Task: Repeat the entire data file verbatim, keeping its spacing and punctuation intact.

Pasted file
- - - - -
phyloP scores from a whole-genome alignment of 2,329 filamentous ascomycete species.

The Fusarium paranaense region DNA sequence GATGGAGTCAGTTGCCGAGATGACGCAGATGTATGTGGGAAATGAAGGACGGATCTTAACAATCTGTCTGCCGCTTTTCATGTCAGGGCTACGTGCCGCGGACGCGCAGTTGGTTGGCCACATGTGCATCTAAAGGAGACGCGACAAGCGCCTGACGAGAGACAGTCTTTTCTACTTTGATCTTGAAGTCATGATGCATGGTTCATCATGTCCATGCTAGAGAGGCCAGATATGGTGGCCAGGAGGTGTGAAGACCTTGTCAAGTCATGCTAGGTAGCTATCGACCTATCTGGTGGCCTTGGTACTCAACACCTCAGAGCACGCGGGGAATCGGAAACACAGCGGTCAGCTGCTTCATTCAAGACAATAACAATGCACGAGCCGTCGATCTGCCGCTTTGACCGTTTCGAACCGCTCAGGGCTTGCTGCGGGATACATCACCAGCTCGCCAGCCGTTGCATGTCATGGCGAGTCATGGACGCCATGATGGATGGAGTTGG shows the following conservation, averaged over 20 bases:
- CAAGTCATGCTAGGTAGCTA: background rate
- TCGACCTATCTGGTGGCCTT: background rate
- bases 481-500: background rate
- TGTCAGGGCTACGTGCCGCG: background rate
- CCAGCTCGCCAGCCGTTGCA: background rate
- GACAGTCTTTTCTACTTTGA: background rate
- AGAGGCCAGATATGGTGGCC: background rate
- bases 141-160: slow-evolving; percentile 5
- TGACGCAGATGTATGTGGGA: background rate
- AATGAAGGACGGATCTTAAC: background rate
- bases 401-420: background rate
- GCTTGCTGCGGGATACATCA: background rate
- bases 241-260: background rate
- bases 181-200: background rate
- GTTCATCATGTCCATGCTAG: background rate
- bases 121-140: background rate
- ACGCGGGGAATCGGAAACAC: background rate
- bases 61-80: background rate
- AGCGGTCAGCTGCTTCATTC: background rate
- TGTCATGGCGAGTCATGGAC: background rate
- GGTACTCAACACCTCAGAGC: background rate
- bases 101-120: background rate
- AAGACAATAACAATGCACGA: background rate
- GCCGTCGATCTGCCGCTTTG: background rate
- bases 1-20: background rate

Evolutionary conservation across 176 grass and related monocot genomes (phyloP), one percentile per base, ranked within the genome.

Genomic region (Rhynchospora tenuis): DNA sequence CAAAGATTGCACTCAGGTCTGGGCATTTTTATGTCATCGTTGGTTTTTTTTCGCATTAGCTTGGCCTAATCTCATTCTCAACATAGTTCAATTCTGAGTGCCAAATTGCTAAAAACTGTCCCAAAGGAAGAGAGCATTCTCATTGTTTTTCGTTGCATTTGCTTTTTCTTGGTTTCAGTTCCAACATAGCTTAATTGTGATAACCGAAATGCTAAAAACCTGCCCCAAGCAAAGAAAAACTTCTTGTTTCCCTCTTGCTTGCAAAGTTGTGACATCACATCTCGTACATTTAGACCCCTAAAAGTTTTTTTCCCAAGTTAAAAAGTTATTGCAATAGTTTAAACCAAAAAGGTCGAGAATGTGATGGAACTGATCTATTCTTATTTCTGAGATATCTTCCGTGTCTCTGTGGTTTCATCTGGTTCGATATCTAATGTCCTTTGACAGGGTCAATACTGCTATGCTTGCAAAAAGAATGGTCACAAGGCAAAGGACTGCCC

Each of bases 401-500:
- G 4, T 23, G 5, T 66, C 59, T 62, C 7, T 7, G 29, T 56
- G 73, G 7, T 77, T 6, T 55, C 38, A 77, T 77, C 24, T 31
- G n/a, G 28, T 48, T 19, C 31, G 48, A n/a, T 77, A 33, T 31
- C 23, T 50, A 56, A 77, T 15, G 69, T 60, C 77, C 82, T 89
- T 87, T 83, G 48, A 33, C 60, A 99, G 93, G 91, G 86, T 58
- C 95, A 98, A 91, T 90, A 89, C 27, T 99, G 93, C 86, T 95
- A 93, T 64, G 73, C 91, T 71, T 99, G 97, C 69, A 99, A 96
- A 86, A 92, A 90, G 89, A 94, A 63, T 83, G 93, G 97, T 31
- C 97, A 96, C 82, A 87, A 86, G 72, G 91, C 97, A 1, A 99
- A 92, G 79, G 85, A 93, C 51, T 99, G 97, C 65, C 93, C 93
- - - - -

phyloP scores from a whole-genome alignment of 2,329 filamentous ascomycete species.

The Fusarium paranaense region DNA sequence GATGGAGTCAGTTGCCGAGATGACGCAGATGTATGTGGGAAATGAAGGACGGATCTTAACAATCTGTCTGCCGCTTTTCATGTCAGGGCTACGTGCCGCGGACGCGCAGTTGGTTGGCCACATGTGCATCTAAAGGAGACGCGACAAGCGCCTGACGAGAGACAGTCTTTTCTACTTTGATCTTGAAGTCATGATGCATGGTTCATCATGTCCATGCTAGAGAGGCCAGATATGGTGGCCAGGAGGTGTGAAGACCTTGTCAAGTCATGCTAGGTAGCTATCGACCTATCTGGTGGCCTTGGTACTCAACACCTCAGAGCACGCGGGGAATCGGAAACACAGCGGTCAGCTGCTTCATTCAAGACAATAACAATGCACGAGCCGTCGATCTGCCGCTTTGACCGTTTCGAACCGCTCAGGGCTTGCTGCGGGATACATCACCAGCTCGCCAGCCGTTGCATGTCATGGCGAGTCATGGACGCCATGATGGATGGAGTTGG shows the following conservation, averaged over 20 bases:
- CAAGTCATGCTAGGTAGCTA: background rate
- TCGACCTATCTGGTGGCCTT: background rate
- bases 481-500: background rate
- TGTCAGGGCTACGTGCCGCG: background rate
- CCAGCTCGCCAGCCGTTGCA: background rate
- GACAGTCTTTTCTACTTTGA: background rate
- AGAGGCCAGATATGGTGGCC: background rate
- bases 141-160: slow-evolving; percentile 5
- TGACGCAGATGTATGTGGGA: background rate
- AATGAAGGACGGATCTTAAC: background rate
- bases 401-420: background rate
- GCTTGCTGCGGGATACATCA: background rate
- bases 241-260: background rate
- bases 181-200: background rate
- GTTCATCATGTCCATGCTAG: background rate
- bases 121-140: background rate
- ACGCGGGGAATCGGAAACAC: background rate
- bases 61-80: background rate
- AGCGGTCAGCTGCTTCATTC: background rate
- TGTCATGGCGAGTCATGGAC: background rate
- GGTACTCAACACCTCAGAGC: background rate
- bases 101-120: background rate
- AAGACAATAACAATGCACGA: background rate
- GCCGTCGATCTGCCGCTTTG: background rate
- bases 1-20: background rate

Evolutionary conservation across 176 grass and related monocot genomes (phyloP), one percentile per base, ranked within the genome.

Genomic region (Rhynchospora tenuis): DNA sequence CAAAGATTGCACTCAGGTCTGGGCATTTTTATGTCATCGTTGGTTTTTTTTCGCATTAGCTTGGCCTAATCTCATTCTCAACATAGTTCAATTCTGAGTGCCAAATTGCTAAAAACTGTCCCAAAGGAAGAGAGCATTCTCATTGTTTTTCGTTGCATTTGCTTTTTCTTGGTTTCAGTTCCAACATAGCTTAATTGTGATAACCGAAATGCTAAAAACCTGCCCCAAGCAAAGAAAAACTTCTTGTTTCCCTCTTGCTTGCAAAGTTGTGACATCACATCTCGTACATTTAGACCCCTAAAAGTTTTTTTCCCAAGTTAAAAAGTTATTGCAATAGTTTAAACCAAAAAGGTCGAGAATGTGATGGAACTGATCTATTCTTATTTCTGAGATATCTTCCGTGTCTCTGTGGTTTCATCTGGTTCGATATCTAATGTCCTTTGACAGGGTCAATACTGCTATGCTTGCAAAAAGAATGGTCACAAGGCAAAGGACTGCCC

Each of bases 401-500:
- G 4, T 23, G 5, T 66, C 59, T 62, C 7, T 7, G 29, T 56
- G 73, G 7, T 77, T 6, T 55, C 38, A 77, T 77, C 24, T 31
- G n/a, G 28, T 48, T 19, C 31, G 48, A n/a, T 77, A 33, T 31
- C 23, T 50, A 56, A 77, T 15, G 69, T 60, C 77, C 82, T 89
- T 87, T 83, G 48, A 33, C 60, A 99, G 93, G 91, G 86, T 58
- C 95, A 98, A 91, T 90, A 89, C 27, T 99, G 93, C 86, T 95
- A 93, T 64, G 73, C 91, T 71, T 99, G 97, C 69, A 99, A 96
- A 86, A 92, A 90, G 89, A 94, A 63, T 83, G 93, G 97, T 31
- C 97, A 96, C 82, A 87, A 86, G 72, G 91, C 97, A 1, A 99
- A 92, G 79, G 85, A 93, C 51, T 99, G 97, C 65, C 93, C 93